A lot of teams have adopted the Scrum based development model. Now, there are a few processes that are intrinsic to Scrum, but some of the key properties that distinguish Scrum from Waterfall and other development models are:
– The team is empowered and decision making happens from the team, not from a Project Manager
– Features are broken down into very small tasks, typically doable in a matter of a few hours or a couple of days at the maximum
– The team shares information with each other on a regular basis about the current status of their tasks
– Every few weeks / month (or whatever is the definition of a Sprint cycle duration) the tasks outlined for that duration have to be completed to the satisfaction of the Product Owner and demo’d
– If a task is not completed, whatever be the reason, it should not be marked as Done in the current Sprint and moved to future Sprints
– There is a huge amount of clarity about the current state of the tasks and features; people have stated that Scrum exposes many truths about the current status of the project and the schedule
With all this, the amount of change that a team goes through when they move onto being on a Scrum based methodology can be very high. Even with a large amount of training, the team can run into a large number of issues; these can be confusion, or where some clarification is required, and so on. And in many cases, the team may not even realize that they are running into issues that an expert could isolate and help in resolving. Even the simple three step process of the Daily Scrum meeting can result in problems that need to be resolved but for which nobody in the team has the experience to isolate, target and resolve.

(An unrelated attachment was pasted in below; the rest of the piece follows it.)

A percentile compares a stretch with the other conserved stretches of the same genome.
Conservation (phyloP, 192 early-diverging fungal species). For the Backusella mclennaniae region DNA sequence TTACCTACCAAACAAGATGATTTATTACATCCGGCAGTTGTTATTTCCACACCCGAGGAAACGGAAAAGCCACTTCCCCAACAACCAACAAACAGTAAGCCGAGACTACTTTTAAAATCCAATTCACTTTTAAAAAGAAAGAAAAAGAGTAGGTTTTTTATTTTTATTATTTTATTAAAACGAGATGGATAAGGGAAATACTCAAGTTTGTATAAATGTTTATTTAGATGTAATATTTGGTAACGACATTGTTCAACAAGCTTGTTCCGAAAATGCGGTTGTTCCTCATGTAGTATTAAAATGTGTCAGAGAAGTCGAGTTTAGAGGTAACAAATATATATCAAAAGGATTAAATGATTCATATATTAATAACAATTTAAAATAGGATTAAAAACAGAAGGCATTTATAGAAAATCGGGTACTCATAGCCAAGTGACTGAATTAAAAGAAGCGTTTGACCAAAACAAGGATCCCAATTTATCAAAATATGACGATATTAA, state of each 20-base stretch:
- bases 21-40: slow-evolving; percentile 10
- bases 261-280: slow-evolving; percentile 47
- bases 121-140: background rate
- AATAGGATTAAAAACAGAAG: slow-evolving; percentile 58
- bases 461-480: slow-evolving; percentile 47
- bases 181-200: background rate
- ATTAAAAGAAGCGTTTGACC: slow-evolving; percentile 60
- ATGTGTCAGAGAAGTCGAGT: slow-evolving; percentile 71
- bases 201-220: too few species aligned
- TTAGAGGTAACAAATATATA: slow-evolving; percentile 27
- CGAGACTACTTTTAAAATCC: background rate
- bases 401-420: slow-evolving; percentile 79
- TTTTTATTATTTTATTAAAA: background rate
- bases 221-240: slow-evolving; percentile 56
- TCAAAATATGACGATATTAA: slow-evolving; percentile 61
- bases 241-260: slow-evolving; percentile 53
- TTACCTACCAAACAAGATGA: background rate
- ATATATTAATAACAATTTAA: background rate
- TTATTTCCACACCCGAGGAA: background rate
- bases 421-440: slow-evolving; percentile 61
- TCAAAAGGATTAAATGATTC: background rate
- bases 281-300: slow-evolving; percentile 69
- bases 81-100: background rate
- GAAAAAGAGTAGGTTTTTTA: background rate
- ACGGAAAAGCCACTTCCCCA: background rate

For this purpose, it is real helpful that when teams are going through an initial experience of using Scrum based development methodology, they are provided the services of a coach (this can be an expert from outside the organization, or somebody with more experience from within the organization who can provide local support to the Scrum team). The coach can sit in the Daily Scrum meetings and review the productivity, and velocity of the Scrum team to figure out whether there are issues that the coach can help in (and you would not believe how busy such a coach can be when exposed to a team that is implementing Scrum for the first time). Such a coach on standby can also provide a lot of support for the Scrum team members, who even though they have been exposed to Scrum training, can run into multiple issues during actual project execution and need support from somebody with far more experience. The advantage that such a coach provides is through working with the team to help provide them the ability to identify issues, and guide them about possible solutions for such problems. If the team is able to develop such an ability, the gain in efficiency and productivity for the team can be invaluable. Over a period of time, the team can figure out when they need to release the coach and be capable on their own to resolve issues.